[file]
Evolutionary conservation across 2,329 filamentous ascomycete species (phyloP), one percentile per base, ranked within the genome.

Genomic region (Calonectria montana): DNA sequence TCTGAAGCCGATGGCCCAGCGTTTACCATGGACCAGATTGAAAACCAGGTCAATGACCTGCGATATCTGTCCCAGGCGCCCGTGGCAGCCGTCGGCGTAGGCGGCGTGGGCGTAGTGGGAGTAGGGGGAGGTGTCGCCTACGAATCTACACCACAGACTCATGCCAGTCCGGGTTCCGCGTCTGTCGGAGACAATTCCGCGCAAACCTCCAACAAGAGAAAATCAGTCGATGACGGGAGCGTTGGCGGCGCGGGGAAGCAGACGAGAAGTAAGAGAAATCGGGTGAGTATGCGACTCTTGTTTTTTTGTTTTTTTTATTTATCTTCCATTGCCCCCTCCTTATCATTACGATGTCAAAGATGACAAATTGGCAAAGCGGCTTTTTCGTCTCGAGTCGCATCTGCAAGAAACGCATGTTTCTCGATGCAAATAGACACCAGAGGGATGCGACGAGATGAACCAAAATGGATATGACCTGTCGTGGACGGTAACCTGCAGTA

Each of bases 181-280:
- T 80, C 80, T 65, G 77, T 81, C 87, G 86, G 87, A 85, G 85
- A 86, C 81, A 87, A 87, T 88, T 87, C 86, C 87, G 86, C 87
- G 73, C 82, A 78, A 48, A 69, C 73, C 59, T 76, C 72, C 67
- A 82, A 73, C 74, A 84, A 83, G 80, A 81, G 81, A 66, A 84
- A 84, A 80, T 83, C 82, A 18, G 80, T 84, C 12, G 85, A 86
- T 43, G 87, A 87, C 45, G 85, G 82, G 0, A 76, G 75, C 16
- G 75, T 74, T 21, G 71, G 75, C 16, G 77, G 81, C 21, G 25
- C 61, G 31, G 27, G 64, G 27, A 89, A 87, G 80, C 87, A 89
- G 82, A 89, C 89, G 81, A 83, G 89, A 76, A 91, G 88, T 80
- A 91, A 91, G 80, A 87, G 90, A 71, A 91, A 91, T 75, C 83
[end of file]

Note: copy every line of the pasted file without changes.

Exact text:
Evolutionary conservation across 2,329 filamentous ascomycete species (phyloP), one percentile per base, ranked within the genome.

Genomic region (Calonectria montana): DNA sequence TCTGAAGCCGATGGCCCAGCGTTTACCATGGACCAGATTGAAAACCAGGTCAATGACCTGCGATATCTGTCCCAGGCGCCCGTGGCAGCCGTCGGCGTAGGCGGCGTGGGCGTAGTGGGAGTAGGGGGAGGTGTCGCCTACGAATCTACACCACAGACTCATGCCAGTCCGGGTTCCGCGTCTGTCGGAGACAATTCCGCGCAAACCTCCAACAAGAGAAAATCAGTCGATGACGGGAGCGTTGGCGGCGCGGGGAAGCAGACGAGAAGTAAGAGAAATCGGGTGAGTATGCGACTCTTGTTTTTTTGTTTTTTTTATTTATCTTCCATTGCCCCCTCCTTATCATTACGATGTCAAAGATGACAAATTGGCAAAGCGGCTTTTTCGTCTCGAGTCGCATCTGCAAGAAACGCATGTTTCTCGATGCAAATAGACACCAGAGGGATGCGACGAGATGAACCAAAATGGATATGACCTGTCGTGGACGGTAACCTGCAGTA

Each of bases 181-280:
- T 80, C 80, T 65, G 77, T 81, C 87, G 86, G 87, A 85, G 85
- A 86, C 81, A 87, A 87, T 88, T 87, C 86, C 87, G 86, C 87
- G 73, C 82, A 78, A 48, A 69, C 73, C 59, T 76, C 72, C 67
- A 82, A 73, C 74, A 84, A 83, G 80, A 81, G 81, A 66, A 84
- A 84, A 80, T 83, C 82, A 18, G 80, T 84, C 12, G 85, A 86
- T 43, G 87, A 87, C 45, G 85, G 82, G 0, A 76, G 75, C 16
- G 75, T 74, T 21, G 71, G 75, C 16, G 77, G 81, C 21, G 25
- C 61, G 31, G 27, G 64, G 27, A 89, A 87, G 80, C 87, A 89
- G 82, A 89, C 89, G 81, A 83, G 89, A 76, A 91, G 88, T 80
- A 91, A 91, G 80, A 87, G 90, A 71, A 91, A 91, T 75, C 83